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Chicago: The S.J. Clarke Publishing Company

Transcribed by: Ellen Booth.

Page 333

GEORGE H. WINTERBAUER, classed with the practical and progressive farmers of Fancy Prairie township, was born in Menard county, November 13, 1864, and as the family name indicates is of German lineage.  His father, Adam Winterbauer, was born in Germany, December 11, 1832, and came to America about fifty-four years ago, landing at New Orleans, where he was quarantined for a time, because of a cholera epidemic.  Proceeding northward to St. Louis, he soon afterward secured employment in Belleville, Illinois, at the blacksmith’s trade, which he had learned in the fatherland.  Subsequently he removed to Springfield and thence went to Petersburg, Menard county.  He also worked at his trade in Athens and Greenview and he had a blacksmith shop at the Four Corners, east of Athens.  Later he purchased twenty acres of land near Fancy Prairie, afterward added twenty-two acres and built thereon a shop and house.  As he found opportunity he made other purchases, securing at times different tracts of twenty-eight, thirty, forty, eighty and then another forty acres, making in all two hundred and sixty acres of fine farming land, a part of which was wild prairie when it came into his possession, but his labors transformed it into productive fields, which bore rich harvests.  He gained his start by working at the forge, but as his financial resources increased he was enabled to purchase more land and he gave his attention more and more to agricultural pursuits and became a prosperous farmer.

It was after his arrival in Illinois that Mr. Winterbauer was married, the lady of his choice being Miss Mary Cundiff, who was born in Montgomery county, Illinois, August 24, 1839.  Twelve children were born unto them, of whom eight died in youth. While two sons and two daughters are yet living.  Susie M., the eldest, is the wife of George W. Duncan, a resident of Freeport, Kansas.  George H. is the second. Mary C. is the wife of Edgar Mott, formerly of Freeport, Kansas, who owns three hundred and twenty acres of land in that state, while in Athens he has a house and lot, and he makes his home in Fancy Prairie, where he owns residence property.  Philip C. married Miss Catherine McMahon and is living in Menard county.

To the public-school system of his native county George H. Winterbauer is indebted for the educational privileges which he enjoyed in his youth.  He attended school in the winter months and in the summer season assisted in the work of the home farm.  When twenty-three years of age he was married and began farming on his own account.  On the 3d of April, 1888, he wedded Bridget Coady, a daughter of Peter and Catherine (Turner) Coady.  Her father was born in Ireland and at the age of eighteen years came to this country, landing at New York city.  He worked in New Jersey for a time and then came to Illinois.  After being employed by others for a brief period, he began farming for himself on land which he purchased in Menard county and he bought at different times until he had three hundred and twenty acres, all in one body.  He broke and improved the greater part of this himself.  There are two houses upon that farm and they are occupied by two of his sons, while Mr. Coady and his wife are residing in Athens, he living a retired life.  They also own six other houses in Athens which they rent, and Mr. Coady has three hundred and twenty acres of land in Kansas, on which one of his sons is living.  Unto him and his wife were born fifteen children, and four sons and four daughters are yet living: James, who married Anna Gleason and resides in Logan county; Mary Ann, the wife of Alex Gigoux, of Kansas; Mrs. Winterbauer; John, who married Emma Bellmay and resides in Kansas; Michael, who married Mary Murray and lives on the old homestead; Anna, twin sister of Michael and the wife of Benjamin Wallsmith, of Menard county; Peter who married Margaret Gleason and is living on the old homestead; and Katie, who is the wife of James Coughlin, of Sangamon county.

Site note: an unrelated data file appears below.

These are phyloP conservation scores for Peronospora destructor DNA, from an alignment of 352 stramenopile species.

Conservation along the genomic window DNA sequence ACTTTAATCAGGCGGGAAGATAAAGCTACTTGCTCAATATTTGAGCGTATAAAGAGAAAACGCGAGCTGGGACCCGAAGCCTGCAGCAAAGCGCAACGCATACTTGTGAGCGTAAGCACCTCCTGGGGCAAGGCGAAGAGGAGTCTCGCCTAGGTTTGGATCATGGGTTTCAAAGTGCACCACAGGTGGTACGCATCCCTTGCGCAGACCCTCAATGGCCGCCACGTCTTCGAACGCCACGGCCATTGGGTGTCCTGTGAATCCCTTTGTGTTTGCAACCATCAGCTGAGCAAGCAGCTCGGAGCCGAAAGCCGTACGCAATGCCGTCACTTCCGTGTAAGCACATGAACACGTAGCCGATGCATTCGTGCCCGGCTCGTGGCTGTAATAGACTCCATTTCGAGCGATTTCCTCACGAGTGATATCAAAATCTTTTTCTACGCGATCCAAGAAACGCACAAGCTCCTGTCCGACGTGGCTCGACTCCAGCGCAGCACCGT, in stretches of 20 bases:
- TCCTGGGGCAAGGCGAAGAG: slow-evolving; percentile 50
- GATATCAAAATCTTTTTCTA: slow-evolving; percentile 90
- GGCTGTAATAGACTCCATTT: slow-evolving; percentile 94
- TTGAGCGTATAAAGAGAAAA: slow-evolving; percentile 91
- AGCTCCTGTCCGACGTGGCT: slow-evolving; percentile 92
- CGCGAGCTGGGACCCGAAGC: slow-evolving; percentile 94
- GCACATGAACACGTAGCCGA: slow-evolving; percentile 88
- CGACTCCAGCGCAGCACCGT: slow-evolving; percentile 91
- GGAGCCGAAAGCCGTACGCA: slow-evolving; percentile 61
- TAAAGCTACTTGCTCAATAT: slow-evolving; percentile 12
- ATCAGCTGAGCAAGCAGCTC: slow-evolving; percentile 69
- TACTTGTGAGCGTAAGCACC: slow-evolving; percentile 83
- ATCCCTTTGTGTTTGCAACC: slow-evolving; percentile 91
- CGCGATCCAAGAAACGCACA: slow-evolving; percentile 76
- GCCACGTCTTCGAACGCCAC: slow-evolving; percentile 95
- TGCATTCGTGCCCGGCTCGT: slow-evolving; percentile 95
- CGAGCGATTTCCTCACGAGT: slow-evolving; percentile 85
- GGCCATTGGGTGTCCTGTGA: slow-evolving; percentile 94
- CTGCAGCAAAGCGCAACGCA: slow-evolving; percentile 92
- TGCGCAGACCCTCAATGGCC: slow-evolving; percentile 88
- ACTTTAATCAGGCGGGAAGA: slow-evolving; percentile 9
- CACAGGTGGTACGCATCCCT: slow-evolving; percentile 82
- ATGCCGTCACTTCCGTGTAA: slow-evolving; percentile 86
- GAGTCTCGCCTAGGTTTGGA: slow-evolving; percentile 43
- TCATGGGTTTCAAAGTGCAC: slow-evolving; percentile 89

Mr. Winterbauer, at the time of his marriage, began farming on one hundred and sixty acres of land and for many years there carried on general farming and stock-raising with good success.  He now has forty acres of land in his home place, and, his old home having been destroyed by fire, March 2, 1892, he has built a nice modern residence, which he now occupies.  He also has one hundred and sixty acres of land in Kansas, which brings to him a good rental.  The home of Mr. and Mrs. Winterbauer had been blessed with seven children: John P., born July 18, 1889; Andrew A., born December 11, 1891; Maggie, who was born March 5, 1894, and died on the 11th of the same month; George H., born April 17, 1895; Adam, born September 16, 1897; Katie F., born February 11, 1900; and William L., born August 5, 1902.

In his fraternal relations Mr. Winterbauer is a Modern Woodman, belonging to Main camp, No 5924, of which he is a charter member.  He votes with the Democracy and gives unfaltering support to its principles.  At this writing, in the fall of 1904, he is serving as clerk of the school board.  He is a worthy citizen of his native county.  In his business he is reliable and in other relations of life manifests many commendable traits, so that his friendship is valued, and in the regard of his fellow men he holds an enviable position.

1905 Bio. Index

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